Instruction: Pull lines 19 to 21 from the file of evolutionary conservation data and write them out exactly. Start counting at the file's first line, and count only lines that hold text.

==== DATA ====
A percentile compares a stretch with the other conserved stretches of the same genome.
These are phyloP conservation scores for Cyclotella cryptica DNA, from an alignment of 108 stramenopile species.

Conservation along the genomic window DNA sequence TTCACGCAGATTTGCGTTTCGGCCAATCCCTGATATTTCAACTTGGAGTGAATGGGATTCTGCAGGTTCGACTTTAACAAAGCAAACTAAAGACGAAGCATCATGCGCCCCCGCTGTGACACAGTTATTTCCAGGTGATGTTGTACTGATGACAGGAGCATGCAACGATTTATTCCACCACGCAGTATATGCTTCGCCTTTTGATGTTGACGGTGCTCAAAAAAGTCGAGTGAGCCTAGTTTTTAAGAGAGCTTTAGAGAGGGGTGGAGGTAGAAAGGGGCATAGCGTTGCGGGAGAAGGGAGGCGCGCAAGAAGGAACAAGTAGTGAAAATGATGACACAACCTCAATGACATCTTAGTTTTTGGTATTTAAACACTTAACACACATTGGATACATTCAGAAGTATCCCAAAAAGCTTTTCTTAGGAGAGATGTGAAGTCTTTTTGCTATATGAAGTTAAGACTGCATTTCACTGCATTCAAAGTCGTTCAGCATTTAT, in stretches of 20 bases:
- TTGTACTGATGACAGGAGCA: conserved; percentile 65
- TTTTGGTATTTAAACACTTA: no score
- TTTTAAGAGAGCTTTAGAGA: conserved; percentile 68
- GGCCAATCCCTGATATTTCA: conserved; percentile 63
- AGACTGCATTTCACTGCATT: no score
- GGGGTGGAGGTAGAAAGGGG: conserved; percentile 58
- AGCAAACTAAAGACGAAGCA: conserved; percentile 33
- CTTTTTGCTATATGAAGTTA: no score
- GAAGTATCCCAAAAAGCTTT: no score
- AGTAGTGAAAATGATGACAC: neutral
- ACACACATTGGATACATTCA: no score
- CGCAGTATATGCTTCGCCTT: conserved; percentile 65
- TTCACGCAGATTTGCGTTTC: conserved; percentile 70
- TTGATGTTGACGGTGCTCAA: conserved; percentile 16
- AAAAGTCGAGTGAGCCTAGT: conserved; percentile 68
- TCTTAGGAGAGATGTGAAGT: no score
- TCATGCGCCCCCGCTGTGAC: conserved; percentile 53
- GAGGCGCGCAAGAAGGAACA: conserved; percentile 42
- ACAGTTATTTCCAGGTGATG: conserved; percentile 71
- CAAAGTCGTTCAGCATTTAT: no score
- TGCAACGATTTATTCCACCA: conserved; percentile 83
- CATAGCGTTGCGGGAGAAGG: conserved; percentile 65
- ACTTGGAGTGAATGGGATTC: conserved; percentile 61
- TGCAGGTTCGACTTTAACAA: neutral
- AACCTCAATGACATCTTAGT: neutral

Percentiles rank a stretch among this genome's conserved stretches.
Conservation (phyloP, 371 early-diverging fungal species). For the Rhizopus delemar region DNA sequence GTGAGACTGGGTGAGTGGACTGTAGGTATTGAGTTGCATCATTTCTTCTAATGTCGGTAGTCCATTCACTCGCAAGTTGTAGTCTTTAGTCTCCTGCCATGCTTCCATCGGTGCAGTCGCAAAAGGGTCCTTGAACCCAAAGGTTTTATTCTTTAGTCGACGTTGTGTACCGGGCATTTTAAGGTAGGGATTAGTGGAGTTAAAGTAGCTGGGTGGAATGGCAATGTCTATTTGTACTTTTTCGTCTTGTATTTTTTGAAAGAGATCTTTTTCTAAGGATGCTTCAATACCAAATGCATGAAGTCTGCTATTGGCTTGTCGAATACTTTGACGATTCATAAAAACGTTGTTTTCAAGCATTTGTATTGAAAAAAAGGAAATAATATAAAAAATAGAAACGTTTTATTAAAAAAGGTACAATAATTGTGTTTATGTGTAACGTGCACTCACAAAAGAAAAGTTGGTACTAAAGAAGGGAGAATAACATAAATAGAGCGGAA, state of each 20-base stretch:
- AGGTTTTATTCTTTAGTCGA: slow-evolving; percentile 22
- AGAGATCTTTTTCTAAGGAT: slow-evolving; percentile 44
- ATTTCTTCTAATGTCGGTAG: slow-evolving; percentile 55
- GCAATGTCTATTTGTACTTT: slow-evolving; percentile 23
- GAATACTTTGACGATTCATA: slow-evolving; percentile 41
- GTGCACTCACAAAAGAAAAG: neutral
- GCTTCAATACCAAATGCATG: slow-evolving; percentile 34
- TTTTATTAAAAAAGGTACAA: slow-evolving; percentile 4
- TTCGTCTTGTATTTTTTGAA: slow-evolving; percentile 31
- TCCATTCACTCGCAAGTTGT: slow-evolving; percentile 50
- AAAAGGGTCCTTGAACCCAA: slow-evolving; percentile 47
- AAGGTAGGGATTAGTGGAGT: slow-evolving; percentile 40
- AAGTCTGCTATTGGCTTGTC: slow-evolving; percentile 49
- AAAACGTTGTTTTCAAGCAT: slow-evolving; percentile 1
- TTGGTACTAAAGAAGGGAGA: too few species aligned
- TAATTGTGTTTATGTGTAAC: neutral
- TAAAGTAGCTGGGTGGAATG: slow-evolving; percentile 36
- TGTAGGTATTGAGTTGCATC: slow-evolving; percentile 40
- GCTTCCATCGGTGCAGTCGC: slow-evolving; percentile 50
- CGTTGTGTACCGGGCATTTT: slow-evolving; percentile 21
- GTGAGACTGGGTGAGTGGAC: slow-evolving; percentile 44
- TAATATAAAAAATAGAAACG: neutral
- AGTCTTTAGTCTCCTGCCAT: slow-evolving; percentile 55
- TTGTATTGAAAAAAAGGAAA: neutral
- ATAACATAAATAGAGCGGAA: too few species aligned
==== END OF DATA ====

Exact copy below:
- TCTTAGGAGAGATGTGAAGT: no score
- TCATGCGCCCCCGCTGTGAC: conserved; percentile 53
- GAGGCGCGCAAGAAGGAACA: conserved; percentile 42